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  1. #1
    Join Date
    Sep 2009
    Posts
    2,120

    How to test 3D acceleration in virt-manager.

    Make sure you have audit >= 2.6.2-1, see Bug 1351995. It's in updates-testing at the moment. Install virt-viewer, it works much better than the virt-manager built-in viewer. Download the F24 Cinnamon spin live DVD. In virt-manager, open File > Add Connection... select "QEMU/KVM user session" for the Hypervisor. Back in the virt-manager GUI. right click on "QEMU/KVM user session" and create a new VM. Initially, create a diskless VM by connecting the CDROM device to the F24 Cinnamon iso. Boot into the live image and power it down. Follow the instructions here, shown below for my VM.
    Code:
    $ virt-xml --connect qemu:///session fedora-live --confirm --edit --video clearxml=yes,model=virtio,accel3d=yes
    
    $ virt-xml --connect qemu:///session fedora-live --confirm --edit --graphics clearxml=yes,type=spice,gl=on,listen=none
    Right-click your VM and run it. In a terminal, type "virt-viewer -a fedora-live" or whatever you named your VM. You should not get the software rendering warning when the VM reboots. Also, all the host selinux errors I got earlier are fixed. You know 3D accelleration is working if you see:
    Code:
    $ glxinfo | grep renderer
        GLX_MESA_multithread_makecurrent, GLX_MESA_query_renderer, 
        GLX_MESA_multithread_makecurrent, GLX_MESA_query_renderer, 
    Extended renderer info (GLX_MESA_query_renderer):
    OpenGL renderer string: Gallium 0.4 on virgl
    Last edited by dd_wizard; 3rd July 2016 at 05:26 AM.

  2. #2
    Join Date
    Sep 2009
    Posts
    2,120

    Re: How to test 3D acceleration in virt-manager.

    Here's an update. If you run "ip link", you should see that virt-manager has set up virbr0 for you. When you create the VM, change from user space networking to virbr0. It's much faster. Also, the 3.6 kernels do not work in the VM, so don't try to boot them. Also, selinux must be set to permissive or disabled. Using enforcing won't let the VM start.

    dd_wizard

  3. #3
    Join Date
    Aug 2011
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    1,897

    Re: How to test 3D acceleration in virt-manager.

    This is great. I surely will try it out!
    What OpenGL level is exposed (I guess some Mesa maximum like 4.0-4.3-ish) and what is the performance like (comparable to the host)?
    I hope it will be much more stable and functional than the VirtualBox solution (it crashes nouveau and is unusable for even light gaming).

  4. #4
    Join Date
    Sep 2009
    Posts
    2,120

    Re: How to test 3D acceleration in virt-manager.

    I see around 50 FpS on extreme tux racer with Intel HD4000 graphics. The most useful improvement is Cinnamon desktop itself, it's much smoother. As I said in my second post, there are still some selinux issues, even though I don't see any AVC denial messages.

    dd_wizard

  5. #5
    Join Date
    Jul 2016
    Location
    US
    Posts
    1

    Re: How to test 3D acceleration in virt-manager.

    Thanks for the tips!

  6. #6
    Join Date
    Mar 2011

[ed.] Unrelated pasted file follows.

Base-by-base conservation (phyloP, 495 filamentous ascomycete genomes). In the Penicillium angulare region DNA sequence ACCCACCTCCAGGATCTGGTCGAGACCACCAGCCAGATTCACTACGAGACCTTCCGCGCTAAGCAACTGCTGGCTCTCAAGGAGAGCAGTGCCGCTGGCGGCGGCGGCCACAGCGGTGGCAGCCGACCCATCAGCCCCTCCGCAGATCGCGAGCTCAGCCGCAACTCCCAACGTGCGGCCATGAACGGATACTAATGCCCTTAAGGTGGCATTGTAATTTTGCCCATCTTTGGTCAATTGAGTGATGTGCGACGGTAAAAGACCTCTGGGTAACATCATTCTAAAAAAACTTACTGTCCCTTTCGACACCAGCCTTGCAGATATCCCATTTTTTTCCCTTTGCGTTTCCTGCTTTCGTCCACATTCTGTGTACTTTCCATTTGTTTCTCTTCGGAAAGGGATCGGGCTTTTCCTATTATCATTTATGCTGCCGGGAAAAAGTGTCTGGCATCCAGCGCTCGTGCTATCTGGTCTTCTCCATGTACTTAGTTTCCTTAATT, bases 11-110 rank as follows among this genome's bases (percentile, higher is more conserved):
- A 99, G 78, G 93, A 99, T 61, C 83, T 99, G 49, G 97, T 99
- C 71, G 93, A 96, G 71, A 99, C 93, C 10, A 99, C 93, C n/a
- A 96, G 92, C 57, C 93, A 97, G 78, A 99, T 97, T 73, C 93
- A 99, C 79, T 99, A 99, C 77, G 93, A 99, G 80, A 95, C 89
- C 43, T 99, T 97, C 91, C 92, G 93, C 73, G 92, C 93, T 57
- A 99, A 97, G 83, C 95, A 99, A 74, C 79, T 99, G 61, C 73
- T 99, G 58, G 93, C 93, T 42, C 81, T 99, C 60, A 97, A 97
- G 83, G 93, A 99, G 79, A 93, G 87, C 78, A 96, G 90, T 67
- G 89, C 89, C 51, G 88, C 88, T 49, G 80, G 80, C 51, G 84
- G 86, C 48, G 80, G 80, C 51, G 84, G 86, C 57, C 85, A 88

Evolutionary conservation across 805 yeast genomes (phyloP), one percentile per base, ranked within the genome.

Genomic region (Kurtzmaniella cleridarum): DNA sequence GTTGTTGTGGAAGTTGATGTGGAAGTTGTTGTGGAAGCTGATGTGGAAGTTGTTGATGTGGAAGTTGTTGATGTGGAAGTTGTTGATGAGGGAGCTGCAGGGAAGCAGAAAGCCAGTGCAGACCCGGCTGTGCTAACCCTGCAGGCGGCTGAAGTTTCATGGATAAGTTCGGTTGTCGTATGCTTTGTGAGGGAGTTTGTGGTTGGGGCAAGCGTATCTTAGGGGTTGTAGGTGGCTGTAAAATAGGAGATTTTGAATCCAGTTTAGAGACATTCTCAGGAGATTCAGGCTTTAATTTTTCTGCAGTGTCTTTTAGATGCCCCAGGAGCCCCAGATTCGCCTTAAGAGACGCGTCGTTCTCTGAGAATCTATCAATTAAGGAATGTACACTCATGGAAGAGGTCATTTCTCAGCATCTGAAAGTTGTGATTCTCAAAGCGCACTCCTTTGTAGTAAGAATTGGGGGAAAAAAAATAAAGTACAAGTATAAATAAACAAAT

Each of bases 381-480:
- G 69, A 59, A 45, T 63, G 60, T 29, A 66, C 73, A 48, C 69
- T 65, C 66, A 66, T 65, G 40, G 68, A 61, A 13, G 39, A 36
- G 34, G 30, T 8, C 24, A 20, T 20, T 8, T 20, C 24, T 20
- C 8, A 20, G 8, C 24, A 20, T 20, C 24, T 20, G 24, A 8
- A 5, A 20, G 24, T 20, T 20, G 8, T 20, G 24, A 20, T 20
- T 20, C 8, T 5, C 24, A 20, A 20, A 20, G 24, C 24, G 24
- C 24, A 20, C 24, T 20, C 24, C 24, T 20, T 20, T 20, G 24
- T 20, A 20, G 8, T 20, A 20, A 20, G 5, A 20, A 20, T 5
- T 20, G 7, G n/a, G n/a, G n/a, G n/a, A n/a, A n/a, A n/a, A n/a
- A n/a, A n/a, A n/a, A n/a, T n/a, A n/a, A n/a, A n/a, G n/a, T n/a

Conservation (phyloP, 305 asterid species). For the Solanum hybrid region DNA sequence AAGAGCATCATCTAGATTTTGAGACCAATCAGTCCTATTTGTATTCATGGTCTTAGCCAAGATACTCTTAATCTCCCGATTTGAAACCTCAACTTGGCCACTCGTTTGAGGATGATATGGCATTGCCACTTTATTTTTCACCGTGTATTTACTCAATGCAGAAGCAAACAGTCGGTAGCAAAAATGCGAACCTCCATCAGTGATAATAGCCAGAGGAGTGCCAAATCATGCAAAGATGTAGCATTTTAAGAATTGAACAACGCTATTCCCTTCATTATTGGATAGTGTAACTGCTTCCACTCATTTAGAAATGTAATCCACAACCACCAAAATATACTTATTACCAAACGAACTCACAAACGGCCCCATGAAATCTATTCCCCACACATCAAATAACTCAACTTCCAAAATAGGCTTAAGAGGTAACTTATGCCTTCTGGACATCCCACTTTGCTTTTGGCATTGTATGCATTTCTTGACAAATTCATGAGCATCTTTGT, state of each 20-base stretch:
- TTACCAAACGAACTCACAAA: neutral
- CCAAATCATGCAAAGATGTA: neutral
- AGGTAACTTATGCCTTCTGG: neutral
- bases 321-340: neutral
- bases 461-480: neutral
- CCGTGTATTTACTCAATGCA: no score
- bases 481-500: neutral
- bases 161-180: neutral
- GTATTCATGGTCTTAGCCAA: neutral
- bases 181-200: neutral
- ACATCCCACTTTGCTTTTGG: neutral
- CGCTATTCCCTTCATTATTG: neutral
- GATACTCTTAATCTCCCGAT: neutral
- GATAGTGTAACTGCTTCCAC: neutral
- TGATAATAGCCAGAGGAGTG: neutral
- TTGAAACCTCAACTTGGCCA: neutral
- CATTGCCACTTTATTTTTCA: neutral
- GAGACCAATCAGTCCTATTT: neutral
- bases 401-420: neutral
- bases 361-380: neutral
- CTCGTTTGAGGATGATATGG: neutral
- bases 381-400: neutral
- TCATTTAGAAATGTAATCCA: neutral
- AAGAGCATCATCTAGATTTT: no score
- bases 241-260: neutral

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    Re: How to test 3D acceleration in virt-manager.

    Stuck the thread

    Thanks dd_wizard for the nice guide.
    Fedora 27 x86_64 XFCE - Sager | Intel Core i7 - 4810 MQ | NVIDIA GeForce GTX 860M | 16 GB RAM | 480 GB ADATA SSD |
    Fedora 27 x86_64 XFCE - Dell Precision M4800 | Intel Core i7 - 4900 MQ | NVIDIA Quadro K1100M | 16 GB RAM | 750 GB 7200 RPM HDD |


    The Linux Documentation Project | Fedora Documentation

  7. #7
    Join Date
    Jul 2017
    Location
    toronto
    Posts
    7

    Re: How to test 3D acceleration in virt-manager.

    I hope I am not intruding, but I would like to share my virgl script as well as an alternative, if that's okay; it took me so long to finally figure out how to get qemu running nicely that I thought I'd share it and save people the hassel (and potential hairloss).

    This script is for running qemu itself, without virt-manager, as some people with older machines prefer to do, and it's the same result; glxinfo spat out the same stuff. The performance is simply awesome. Youtube uses at least about half the CPU power on both host and vm, it shaved about 1/3 off my bootup time.

    myfedorascript:
    Code:
    /usr/bin/qemu-system-x86_64 \
             -cpu host \
             -smp 1,sockets=1,cores=1,threads=1 \
             -soundhw hda \
             -device AC97 \
             -machine accel=kvm,usb=off,vmport=off \
             -m 1024M \
             -vga virtio \
             -display gtk,gl=on \
             -drive file=/vm/fedora.img,format=raw,if=virtio,aio=threads,cache=writeback \
             -device virtio-serial \
             -netdev user,id=vmnic,hostname=localhost \
             -device virtio-net,netdev=vmnic \
             -show-cursor \
             -usbdevice tablet \
             -nodefconfig \
             -nodefaults \
      $1 \
    To run, change 'fedora.img' to whatever file you intend to run. Adjust '1024M' to whatever memory you would like to use. You may add additional parameters to the script as I did with '-snapshot,' which, in this case, doesn't not change the raw image but creates a new temporary image and then deletes it upon shutdown. Great for messing around and trying new things. I haven't been able to use -snapshot in virt-manager; it seems that they haven't added it in yet:

    Code:
    ./myfedorascript '-snapshot'
    Enjoy!

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